Who’s man enough?

By now it will be clear to anyone with even a passing curiosity in such things that the Strayanomics view on interest rates, more or less its raison d’être last year, was confirmed on Tuesday.

Well done, team.


The obvious question now is will the RBA cut again? The answer is yes, and perhaps quite soon, depending on employment figures this week. My expectation would be for the RBA to hold at 2% for some time, but next year we’ll see further cuts as the contraction in mining investment bites, iron ore continues to batter national income, and the last hurrah for the housing market draws to a close.

It’s going to be very interesting to see where the cash rate finds a floor. I imagine it’ll largely depend on the value of the Aussie dollar. If the dollar remains stubbornly high (because the Fed delays rate hikes, for instance), then the RBA would have room to hack right into the cash rate. If the Aussie dollar starts to fall out of bed (because the iron ore bust goes nuclear or the housing market turns down sharply or both), then the RBA may find itself having to maintain higher rates to protect the value of the dollar.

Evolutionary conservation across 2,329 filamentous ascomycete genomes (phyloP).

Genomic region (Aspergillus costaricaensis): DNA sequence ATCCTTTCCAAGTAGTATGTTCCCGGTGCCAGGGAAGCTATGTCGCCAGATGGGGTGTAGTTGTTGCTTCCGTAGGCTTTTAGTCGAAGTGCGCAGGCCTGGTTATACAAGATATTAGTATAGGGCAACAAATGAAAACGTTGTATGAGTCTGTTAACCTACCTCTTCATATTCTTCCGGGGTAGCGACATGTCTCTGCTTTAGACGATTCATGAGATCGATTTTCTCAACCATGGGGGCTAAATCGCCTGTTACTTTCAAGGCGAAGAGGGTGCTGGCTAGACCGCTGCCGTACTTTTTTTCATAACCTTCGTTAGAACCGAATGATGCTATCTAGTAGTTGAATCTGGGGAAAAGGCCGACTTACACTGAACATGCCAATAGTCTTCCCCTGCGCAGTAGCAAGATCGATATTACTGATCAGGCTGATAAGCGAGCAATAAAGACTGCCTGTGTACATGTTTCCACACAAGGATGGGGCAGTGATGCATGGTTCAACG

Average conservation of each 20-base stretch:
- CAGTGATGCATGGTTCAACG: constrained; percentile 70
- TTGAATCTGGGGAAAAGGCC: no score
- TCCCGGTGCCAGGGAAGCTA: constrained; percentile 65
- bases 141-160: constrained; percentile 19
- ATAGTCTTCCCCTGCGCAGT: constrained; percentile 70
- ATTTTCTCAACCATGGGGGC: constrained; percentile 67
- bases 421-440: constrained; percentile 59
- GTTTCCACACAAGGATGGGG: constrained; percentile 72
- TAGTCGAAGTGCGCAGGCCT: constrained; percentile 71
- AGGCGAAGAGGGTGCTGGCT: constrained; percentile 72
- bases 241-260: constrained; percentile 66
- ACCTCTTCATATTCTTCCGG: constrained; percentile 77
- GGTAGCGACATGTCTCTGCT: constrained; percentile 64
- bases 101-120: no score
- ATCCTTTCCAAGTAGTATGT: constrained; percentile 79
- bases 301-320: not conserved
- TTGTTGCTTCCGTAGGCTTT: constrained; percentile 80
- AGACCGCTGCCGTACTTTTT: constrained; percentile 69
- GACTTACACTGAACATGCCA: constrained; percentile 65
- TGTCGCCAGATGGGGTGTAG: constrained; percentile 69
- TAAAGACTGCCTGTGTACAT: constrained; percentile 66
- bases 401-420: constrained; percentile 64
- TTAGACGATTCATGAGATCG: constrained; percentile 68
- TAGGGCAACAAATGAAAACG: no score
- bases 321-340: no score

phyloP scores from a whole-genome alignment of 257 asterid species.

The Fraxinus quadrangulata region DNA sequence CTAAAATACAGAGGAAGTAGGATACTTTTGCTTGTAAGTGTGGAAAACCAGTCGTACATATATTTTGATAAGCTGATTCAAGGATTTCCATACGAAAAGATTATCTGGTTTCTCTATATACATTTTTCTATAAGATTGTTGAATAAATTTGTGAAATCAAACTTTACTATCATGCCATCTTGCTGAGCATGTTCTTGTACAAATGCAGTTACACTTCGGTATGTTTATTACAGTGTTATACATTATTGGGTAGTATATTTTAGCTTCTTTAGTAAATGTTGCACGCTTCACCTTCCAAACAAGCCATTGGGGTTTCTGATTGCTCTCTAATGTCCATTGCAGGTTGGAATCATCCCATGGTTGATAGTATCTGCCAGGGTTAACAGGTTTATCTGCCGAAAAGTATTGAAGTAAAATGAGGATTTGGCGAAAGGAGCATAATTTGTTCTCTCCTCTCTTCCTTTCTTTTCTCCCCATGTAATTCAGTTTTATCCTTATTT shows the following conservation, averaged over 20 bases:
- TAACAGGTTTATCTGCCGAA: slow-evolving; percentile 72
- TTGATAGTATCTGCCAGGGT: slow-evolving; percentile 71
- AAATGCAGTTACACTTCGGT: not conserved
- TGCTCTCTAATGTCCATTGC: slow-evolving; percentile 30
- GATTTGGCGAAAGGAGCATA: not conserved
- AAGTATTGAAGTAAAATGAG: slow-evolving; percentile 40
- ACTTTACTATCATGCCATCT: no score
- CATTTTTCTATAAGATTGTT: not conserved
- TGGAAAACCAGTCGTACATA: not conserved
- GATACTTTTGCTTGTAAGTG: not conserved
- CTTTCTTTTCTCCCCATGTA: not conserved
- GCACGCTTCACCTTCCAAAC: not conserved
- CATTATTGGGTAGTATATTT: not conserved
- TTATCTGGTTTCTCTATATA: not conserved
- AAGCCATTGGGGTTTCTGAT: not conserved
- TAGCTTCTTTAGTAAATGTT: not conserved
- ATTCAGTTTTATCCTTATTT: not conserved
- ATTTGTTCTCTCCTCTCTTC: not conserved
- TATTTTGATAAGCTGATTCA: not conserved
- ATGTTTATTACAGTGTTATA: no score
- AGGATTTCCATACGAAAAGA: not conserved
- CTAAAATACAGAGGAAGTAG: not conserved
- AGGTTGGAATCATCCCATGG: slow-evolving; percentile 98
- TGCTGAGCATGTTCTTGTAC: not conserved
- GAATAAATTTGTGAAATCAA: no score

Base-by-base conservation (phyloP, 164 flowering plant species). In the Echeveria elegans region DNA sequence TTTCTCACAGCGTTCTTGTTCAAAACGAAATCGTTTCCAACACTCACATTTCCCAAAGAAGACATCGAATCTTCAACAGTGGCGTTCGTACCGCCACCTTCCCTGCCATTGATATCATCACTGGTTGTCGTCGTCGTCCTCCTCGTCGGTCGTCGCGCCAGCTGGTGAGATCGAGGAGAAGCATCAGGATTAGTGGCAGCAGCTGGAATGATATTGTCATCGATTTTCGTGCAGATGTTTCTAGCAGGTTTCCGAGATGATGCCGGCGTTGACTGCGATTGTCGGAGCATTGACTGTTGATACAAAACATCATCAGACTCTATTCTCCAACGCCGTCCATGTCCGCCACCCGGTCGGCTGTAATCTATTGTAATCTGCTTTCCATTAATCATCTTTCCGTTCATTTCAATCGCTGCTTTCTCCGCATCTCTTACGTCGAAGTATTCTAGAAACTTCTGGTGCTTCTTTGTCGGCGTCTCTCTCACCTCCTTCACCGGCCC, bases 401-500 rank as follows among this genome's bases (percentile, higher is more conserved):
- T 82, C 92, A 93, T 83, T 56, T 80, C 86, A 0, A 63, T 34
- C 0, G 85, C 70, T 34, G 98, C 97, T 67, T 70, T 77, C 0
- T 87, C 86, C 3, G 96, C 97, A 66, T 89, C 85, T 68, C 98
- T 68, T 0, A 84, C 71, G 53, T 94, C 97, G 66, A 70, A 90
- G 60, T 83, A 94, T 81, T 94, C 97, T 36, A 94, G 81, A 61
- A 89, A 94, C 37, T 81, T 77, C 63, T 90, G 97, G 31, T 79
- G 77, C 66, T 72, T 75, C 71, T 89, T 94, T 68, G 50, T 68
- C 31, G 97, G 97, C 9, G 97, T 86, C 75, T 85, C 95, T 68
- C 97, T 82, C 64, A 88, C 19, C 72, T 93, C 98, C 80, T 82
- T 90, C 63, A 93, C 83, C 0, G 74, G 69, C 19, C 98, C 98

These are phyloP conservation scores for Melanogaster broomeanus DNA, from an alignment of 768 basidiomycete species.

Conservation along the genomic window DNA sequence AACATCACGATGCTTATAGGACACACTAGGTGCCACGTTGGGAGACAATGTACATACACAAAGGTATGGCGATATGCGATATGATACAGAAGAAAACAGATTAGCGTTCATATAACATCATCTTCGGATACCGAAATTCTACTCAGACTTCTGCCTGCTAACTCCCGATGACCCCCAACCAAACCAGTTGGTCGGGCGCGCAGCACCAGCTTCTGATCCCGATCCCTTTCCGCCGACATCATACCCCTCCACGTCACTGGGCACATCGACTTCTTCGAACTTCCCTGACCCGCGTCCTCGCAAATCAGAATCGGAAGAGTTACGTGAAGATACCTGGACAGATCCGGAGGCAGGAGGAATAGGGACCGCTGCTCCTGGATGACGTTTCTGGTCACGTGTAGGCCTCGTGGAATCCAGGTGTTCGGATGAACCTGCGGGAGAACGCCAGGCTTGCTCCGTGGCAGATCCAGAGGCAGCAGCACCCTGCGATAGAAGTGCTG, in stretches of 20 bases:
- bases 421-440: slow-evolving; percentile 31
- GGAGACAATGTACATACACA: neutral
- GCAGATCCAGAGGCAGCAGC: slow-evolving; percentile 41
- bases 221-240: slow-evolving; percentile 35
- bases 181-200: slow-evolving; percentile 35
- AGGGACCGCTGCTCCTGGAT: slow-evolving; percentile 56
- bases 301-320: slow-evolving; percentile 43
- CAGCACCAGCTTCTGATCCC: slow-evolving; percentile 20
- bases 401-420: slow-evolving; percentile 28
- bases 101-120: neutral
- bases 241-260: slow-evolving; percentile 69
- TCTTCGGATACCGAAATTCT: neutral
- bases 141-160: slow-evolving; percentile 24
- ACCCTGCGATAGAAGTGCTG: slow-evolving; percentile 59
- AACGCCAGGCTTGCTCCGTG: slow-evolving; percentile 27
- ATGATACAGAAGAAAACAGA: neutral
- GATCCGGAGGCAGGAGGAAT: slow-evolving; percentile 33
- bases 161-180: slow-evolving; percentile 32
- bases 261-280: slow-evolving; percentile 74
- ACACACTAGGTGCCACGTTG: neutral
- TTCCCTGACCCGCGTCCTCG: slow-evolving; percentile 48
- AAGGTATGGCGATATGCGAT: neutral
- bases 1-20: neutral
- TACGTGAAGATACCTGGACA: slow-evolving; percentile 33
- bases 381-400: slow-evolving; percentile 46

Kick the Abbott

Aside from the RBA’s ‘surprise’ cut, the other news of note this week was of course the leadership fiasco in the ALP. Or the LNP.

Who knows anymore.

The Very Serious People over at The Australian are worried: Are any of our prospective captains man enough to reverse the nation’s fortunes?


In the accompanying article, Adam Creighton zeros in on the fundamental economic challenge of our time, and misses by a long shot.

The principle of spending restraint enshrined in the Prime Minister’s first budget, whatever its political inelegance, may well be only days away from being scrapped. Tuesday’s Liberal Party ballot may be the tipping point that condemns Australia to gradual economic decay.